Facts: P purchased 80 acres of land from D under general warranty. They took
possession after no exceptions were found and recorded their deed. In 1974, P granted a
coal option to CCC for the coal rights to the entire tract for 6k. Two years later, P
discovered that they only owned 1/3 interest to the subsurface coal rights
P argued that the covenant of seisin has been violated because it turns out the conveyance
was not a fee simple absolute as to the coal rights. The court determined that because
seisin is a present covenant, the statute of limitations (10 years) had run out by the time P
had sued. The court acknowledges that the covenant of seisin has been breached.
P then argued, post-trial, that the covenant of quiet enjoyment had been breached
because there was a limitation on the rights of the land that did not allow P to enjoy the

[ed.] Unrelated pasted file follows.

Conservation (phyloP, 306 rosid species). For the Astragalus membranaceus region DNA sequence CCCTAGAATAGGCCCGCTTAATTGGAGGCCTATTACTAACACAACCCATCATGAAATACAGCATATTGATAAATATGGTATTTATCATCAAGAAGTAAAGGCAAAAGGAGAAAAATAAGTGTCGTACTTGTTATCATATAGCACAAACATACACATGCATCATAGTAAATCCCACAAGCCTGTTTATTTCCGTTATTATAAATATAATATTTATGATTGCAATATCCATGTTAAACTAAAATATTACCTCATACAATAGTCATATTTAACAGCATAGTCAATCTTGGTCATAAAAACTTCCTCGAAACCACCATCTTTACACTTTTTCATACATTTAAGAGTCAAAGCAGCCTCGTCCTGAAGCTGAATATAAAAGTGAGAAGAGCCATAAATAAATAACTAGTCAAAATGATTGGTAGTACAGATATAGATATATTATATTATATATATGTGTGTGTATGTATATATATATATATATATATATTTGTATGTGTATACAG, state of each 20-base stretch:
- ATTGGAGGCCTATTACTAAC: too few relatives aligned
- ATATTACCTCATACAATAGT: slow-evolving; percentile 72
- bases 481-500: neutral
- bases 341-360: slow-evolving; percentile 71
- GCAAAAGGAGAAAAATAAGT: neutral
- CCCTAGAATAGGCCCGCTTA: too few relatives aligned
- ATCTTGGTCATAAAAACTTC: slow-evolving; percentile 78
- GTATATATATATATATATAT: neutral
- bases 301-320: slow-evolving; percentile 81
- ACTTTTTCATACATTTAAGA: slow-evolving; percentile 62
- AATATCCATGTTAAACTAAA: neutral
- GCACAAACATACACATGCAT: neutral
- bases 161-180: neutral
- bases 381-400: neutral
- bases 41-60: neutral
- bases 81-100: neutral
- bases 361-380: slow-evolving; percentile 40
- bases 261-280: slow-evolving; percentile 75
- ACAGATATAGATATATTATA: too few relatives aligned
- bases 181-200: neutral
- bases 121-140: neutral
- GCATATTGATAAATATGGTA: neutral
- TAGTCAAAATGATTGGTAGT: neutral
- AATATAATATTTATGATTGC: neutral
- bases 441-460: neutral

land as they so choose. The court determines that there was no adverse party asserting
any rights to the land against P. Until such time as one holding paramount title interferes
with P’s right to possession (e.g. by beginning to mine the coal) there can be no
constructive eviction and, therefore, no breach of the covenant of quiet enjoyment.
P also argued a breach of the covenant against encumbrances. An encumbrance is any
right to, or interest in, land which may subsist in a third party to the diminution of the
value of the estate, but consistent with the passing of the fee by conveyance. The court’s
problem here is that encumbrances usually apply to liens, or mortgages, and here P does
not actually lose any interest in the land. Additionally, against encumbrances is a present
interest, and the statute of limitations had run out.